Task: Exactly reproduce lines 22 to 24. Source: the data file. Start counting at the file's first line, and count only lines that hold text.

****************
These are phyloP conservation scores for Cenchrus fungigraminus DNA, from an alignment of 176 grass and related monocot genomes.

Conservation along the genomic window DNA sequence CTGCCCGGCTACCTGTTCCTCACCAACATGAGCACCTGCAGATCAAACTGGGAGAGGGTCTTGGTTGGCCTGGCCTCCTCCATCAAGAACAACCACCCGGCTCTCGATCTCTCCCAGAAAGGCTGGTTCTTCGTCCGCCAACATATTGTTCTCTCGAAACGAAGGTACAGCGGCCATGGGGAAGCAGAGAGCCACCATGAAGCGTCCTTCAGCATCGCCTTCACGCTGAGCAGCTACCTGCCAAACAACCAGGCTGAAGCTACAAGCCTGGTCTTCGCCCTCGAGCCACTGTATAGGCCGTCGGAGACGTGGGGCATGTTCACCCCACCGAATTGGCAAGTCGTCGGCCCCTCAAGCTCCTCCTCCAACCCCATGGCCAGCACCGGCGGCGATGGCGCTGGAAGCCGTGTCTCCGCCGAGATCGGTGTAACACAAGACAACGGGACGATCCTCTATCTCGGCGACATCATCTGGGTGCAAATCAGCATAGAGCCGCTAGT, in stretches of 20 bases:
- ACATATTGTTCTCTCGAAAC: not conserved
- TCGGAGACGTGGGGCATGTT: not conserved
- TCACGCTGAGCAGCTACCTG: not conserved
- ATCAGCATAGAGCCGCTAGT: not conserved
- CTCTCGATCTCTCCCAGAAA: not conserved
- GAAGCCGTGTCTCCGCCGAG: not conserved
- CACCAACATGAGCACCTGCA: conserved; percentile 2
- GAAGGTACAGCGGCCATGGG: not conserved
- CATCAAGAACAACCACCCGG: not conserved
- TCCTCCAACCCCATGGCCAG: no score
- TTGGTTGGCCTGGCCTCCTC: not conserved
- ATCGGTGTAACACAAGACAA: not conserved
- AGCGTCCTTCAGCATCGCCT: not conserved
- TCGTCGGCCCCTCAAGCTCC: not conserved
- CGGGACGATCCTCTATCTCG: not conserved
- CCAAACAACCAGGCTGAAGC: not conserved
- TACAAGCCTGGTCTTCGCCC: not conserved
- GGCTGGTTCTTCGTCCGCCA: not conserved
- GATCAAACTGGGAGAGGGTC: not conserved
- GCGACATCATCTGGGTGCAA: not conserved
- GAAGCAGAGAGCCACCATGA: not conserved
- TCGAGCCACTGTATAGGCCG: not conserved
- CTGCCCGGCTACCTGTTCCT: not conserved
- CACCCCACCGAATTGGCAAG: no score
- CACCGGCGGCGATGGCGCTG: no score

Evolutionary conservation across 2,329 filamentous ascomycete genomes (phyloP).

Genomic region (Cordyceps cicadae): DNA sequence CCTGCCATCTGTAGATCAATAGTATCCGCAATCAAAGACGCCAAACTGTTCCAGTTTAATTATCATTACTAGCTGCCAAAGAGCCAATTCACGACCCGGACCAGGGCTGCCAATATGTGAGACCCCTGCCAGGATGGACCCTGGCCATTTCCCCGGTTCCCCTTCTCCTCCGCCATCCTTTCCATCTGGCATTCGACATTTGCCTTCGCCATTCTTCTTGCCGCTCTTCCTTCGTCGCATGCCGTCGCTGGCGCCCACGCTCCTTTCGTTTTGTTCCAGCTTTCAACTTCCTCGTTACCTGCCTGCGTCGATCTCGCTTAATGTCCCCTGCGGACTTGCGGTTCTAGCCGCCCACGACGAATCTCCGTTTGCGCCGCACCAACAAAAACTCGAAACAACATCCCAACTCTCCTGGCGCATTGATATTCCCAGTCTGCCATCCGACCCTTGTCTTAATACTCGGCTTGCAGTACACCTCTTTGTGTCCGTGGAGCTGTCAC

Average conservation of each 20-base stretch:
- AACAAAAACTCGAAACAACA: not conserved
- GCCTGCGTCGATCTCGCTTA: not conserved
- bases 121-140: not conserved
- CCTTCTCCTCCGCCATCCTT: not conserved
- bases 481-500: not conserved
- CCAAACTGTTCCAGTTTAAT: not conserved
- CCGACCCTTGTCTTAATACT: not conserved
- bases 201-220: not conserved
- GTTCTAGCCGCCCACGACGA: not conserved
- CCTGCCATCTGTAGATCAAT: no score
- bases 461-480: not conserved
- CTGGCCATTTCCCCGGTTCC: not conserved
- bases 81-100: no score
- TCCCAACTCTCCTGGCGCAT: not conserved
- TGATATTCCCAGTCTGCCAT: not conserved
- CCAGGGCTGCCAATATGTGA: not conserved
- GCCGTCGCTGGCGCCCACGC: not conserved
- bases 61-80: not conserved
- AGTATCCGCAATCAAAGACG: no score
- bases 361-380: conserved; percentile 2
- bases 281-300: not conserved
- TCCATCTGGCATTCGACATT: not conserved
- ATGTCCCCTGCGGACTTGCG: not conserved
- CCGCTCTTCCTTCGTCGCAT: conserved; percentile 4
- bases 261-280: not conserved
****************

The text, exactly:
- GCGACATCATCTGGGTGCAA: not conserved
- GAAGCAGAGAGCCACCATGA: not conserved
- TCGAGCCACTGTATAGGCCG: not conserved